Noticing Prowd’s matted hair and dirty clothes, Nyachienga offered her the towel from his own house. A haircut soon followed, and after a few days, she agreed to medication for her diagnosis of schizophrenia. As the treatment began kicking in, a local business owner, Linda Howard, offered to cook for Prowd and ensure she took her medication. The two subsequently struck up a friendship, and one rainy night, Prowd knocked on Howard’s door and said, “Auntie, it’s too cold in the street.” Delighted that her new friend had become confident enough to speak up and advocate for herself, Howard invited her in to stay with her and her family.
Three years later, Prowd is still living with Howard’s family, and now manages and sells drinks at the family restaurant, which is the biggest in Harper. When Howard was away recently in neighboring Cote d’Ivoire, Prowd took care of the business in her absence. “Every time I buy a soft drink from Sophie, I take great pride in knowing how far she has come,” said Nyachienga.
Step by step and toothbrush by toothbrush, the program is bringing relief from the crushing weight of mental illness stigma. Every day it is turning patients’ lives around and reducing stigma in the community. “We meet them where they are,” said Cyrus. “We respect them for that. Sometimes they don’t feel like getting in the car to go and bathe. We will simply say, ‘Are you ready today?’”
Partnering with Traditional Healers
Nyachienga likes to tell people in southeastern Liberia that mental illness can be healed—and he has dozens of patient stories to prove it. The team has also taken the rare step of engaging traditional and faith healers—the local communities’ trusted, respected gatekeepers—to join together and help them provide access to treatment.
Many local healers have gone from voicing skepticism about mental illness to accompanying patients through care by checking for side effects to medication and ensuring they attend clinic appointments. Doing so, they retain their position as trusted figures and serving as a vital link in the chain of access to mental health care.
“People believe in them, they trust them, they look up to them for everything,” said Cyrus, adding that some patients prefer to be accompanied by traditional healers when they go to the hospital. “So we started talking to them about what mental illness is, showing them how their work recognizing the signs and symptoms of mental illness is important.”
“People believe in them, they trust them, they look up to them for everything.”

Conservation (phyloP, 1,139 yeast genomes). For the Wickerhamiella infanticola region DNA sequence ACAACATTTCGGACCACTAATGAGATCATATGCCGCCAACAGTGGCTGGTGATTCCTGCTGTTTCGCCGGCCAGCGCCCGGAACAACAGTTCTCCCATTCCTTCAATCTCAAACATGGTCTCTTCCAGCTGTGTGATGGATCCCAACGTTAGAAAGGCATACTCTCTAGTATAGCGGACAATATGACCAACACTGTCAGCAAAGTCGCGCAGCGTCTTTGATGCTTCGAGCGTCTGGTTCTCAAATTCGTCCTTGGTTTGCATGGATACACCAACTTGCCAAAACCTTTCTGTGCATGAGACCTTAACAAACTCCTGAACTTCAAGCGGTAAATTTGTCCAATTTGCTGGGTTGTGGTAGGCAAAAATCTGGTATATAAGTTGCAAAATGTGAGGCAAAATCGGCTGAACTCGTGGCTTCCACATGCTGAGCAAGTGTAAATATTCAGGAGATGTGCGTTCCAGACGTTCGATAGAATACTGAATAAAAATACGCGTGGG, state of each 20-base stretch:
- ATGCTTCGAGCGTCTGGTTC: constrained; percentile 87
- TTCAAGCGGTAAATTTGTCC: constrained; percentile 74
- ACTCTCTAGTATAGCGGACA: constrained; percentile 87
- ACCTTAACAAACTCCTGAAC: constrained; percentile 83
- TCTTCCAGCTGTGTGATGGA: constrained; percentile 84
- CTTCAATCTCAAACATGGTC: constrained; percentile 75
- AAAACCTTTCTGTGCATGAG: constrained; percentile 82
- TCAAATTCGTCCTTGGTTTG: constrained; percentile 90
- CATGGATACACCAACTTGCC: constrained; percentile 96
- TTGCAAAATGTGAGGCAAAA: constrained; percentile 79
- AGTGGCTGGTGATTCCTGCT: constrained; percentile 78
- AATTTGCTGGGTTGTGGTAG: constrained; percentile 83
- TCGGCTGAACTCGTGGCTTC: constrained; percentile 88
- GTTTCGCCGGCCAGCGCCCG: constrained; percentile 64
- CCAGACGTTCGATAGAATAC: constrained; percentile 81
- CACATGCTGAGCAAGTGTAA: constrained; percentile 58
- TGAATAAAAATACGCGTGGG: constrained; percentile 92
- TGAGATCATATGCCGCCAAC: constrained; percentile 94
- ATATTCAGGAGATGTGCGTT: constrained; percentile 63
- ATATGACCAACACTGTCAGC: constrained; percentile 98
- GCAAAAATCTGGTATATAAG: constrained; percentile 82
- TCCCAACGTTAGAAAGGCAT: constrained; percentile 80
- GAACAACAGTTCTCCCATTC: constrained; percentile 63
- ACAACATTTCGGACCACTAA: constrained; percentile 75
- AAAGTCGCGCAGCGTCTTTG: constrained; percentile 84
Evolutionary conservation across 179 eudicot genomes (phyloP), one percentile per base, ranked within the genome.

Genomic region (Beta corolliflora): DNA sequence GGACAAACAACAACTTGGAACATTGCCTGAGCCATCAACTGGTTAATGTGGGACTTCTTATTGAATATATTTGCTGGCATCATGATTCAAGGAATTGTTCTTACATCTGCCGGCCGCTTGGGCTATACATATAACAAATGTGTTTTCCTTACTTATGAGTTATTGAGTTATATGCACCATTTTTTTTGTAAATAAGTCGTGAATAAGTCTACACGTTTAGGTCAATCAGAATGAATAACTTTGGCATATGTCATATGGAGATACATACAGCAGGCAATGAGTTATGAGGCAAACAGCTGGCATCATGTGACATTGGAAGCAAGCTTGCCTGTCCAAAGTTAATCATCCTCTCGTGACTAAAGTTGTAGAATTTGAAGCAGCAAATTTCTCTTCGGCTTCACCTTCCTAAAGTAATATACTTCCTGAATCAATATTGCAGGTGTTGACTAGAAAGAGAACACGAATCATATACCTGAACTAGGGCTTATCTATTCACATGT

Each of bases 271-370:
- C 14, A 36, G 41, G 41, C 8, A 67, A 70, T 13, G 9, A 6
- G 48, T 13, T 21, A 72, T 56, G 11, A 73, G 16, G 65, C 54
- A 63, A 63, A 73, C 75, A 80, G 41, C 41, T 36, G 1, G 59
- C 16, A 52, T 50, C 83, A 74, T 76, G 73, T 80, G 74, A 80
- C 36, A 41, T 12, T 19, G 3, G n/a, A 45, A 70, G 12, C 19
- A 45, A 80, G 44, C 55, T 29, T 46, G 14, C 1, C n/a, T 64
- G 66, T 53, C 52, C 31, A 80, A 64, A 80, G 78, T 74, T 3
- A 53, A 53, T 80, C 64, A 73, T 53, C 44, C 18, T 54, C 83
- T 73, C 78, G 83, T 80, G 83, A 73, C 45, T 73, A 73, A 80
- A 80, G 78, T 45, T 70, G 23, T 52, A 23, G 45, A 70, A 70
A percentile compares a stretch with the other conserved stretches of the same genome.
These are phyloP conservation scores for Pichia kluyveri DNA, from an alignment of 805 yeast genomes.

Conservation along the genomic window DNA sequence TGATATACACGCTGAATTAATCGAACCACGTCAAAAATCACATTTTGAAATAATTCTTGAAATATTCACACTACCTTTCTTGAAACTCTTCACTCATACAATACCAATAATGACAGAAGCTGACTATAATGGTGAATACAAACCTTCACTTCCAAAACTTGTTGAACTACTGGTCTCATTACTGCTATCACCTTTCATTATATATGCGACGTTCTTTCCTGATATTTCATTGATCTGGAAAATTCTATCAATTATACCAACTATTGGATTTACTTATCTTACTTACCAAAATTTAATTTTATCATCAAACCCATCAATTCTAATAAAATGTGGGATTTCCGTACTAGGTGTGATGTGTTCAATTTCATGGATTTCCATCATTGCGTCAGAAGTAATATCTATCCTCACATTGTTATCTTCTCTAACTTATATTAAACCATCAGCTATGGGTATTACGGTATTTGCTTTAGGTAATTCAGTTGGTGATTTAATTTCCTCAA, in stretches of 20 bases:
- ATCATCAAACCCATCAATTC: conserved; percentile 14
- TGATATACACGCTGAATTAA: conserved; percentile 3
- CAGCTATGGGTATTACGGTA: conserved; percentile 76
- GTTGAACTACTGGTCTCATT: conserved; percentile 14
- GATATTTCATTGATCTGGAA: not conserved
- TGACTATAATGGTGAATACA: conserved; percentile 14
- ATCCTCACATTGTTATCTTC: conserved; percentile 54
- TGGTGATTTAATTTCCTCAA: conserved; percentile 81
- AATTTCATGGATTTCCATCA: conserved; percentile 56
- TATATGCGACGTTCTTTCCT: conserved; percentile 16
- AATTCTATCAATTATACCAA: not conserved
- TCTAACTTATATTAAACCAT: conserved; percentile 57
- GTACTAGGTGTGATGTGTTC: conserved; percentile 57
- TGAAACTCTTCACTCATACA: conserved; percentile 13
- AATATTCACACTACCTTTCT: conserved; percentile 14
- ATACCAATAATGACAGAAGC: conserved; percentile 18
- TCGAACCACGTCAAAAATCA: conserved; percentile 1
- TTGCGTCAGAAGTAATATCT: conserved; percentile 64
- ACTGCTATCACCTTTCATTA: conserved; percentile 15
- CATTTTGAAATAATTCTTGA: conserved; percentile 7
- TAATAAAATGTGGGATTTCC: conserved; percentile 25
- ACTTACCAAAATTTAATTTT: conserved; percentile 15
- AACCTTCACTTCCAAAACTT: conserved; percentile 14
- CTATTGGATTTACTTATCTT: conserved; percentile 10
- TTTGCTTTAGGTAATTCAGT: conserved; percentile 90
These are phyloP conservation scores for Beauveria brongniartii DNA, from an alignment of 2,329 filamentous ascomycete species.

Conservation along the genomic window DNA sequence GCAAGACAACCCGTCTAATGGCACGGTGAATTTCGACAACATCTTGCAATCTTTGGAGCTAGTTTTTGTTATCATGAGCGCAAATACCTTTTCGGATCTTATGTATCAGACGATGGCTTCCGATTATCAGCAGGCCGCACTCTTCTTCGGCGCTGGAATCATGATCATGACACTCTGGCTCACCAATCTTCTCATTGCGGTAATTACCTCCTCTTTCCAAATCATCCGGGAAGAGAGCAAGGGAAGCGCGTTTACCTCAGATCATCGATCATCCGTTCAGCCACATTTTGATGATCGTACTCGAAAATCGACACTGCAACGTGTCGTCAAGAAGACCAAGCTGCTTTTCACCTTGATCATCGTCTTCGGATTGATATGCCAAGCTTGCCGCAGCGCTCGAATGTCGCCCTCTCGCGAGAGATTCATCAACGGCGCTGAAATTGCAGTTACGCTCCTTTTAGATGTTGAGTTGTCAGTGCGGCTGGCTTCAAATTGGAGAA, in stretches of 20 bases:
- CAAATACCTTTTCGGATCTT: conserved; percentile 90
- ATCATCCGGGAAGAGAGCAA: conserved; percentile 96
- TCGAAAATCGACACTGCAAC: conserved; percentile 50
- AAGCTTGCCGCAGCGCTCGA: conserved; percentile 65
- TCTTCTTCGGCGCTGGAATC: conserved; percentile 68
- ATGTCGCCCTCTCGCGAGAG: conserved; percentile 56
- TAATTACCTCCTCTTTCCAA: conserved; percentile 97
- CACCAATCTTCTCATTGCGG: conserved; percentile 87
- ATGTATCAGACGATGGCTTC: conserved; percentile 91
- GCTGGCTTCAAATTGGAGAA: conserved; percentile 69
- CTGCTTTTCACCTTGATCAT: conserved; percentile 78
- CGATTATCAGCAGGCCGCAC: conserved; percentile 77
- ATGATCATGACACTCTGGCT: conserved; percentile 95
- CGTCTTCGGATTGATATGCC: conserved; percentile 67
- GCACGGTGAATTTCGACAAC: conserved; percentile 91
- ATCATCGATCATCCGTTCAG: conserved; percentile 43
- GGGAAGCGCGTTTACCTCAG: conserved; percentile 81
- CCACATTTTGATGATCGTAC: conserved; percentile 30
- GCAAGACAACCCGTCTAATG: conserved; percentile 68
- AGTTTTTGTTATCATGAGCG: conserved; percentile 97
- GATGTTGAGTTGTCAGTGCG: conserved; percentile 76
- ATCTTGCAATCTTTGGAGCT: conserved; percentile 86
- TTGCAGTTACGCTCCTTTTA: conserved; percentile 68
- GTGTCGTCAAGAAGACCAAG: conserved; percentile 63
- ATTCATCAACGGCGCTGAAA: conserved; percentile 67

In a part of the country where witchcraft is used to explain atypical behavior, particularly that without a visible cause, how did they explain mental illness? “We used the brain to explain it to them,” said Cyrus. “A lot of people went through the war in Liberia, so we explained that if your brain has had trouble seeing bad things, it’s the interpretation of the brain that we can treat.”
The traditional healers have so far been able to help reach around 500 people in Harper and Pleebo communities and enroll 65 people into mental health care. As a result, many of them will never have to experience the indignity of sleeping in the street, or lacking access to food, water, and soap.
The Future of Mental Health Care
The homeless outreach program is part of a treatment plan that shows that good mental health really is a spectrum—from clean clothes to medication and restoring confidence and self-respect. The team hopes to further expand its work, running more income-generating programs and perhaps even opening a halfway home for patients who can’t return to their families.
The Liberia team also realizes that the vital need to provide mental health care to homeless populations isn’t confined to Maryland County, which is why they traveled to neighbouring Sierra Leone to train their colleagues on how to deliver care to homeless patients in Kono District. Their mentorship helped Sierra Leone’s mental health team initiate their own homelessness outreach program this year, which so far has provided ongoing care and support to 13 of the most vulnerable people in Kono.
As for Appleton back in Harper, he’s among those who haven’t yet been able to go home. His schizophrenia began during the war, and his family is no longer interested in reconnecting with him. But as Nyachienga said, Appleton is now a part of the extended PIH family and is often found sitting outside the gate to the office, chatting with the team, visiting the pharmacy for medication refills, and—most importantly of all—smiling.
Every person, no matter who they are or where they’re from, deserves the best health care we know how to offer.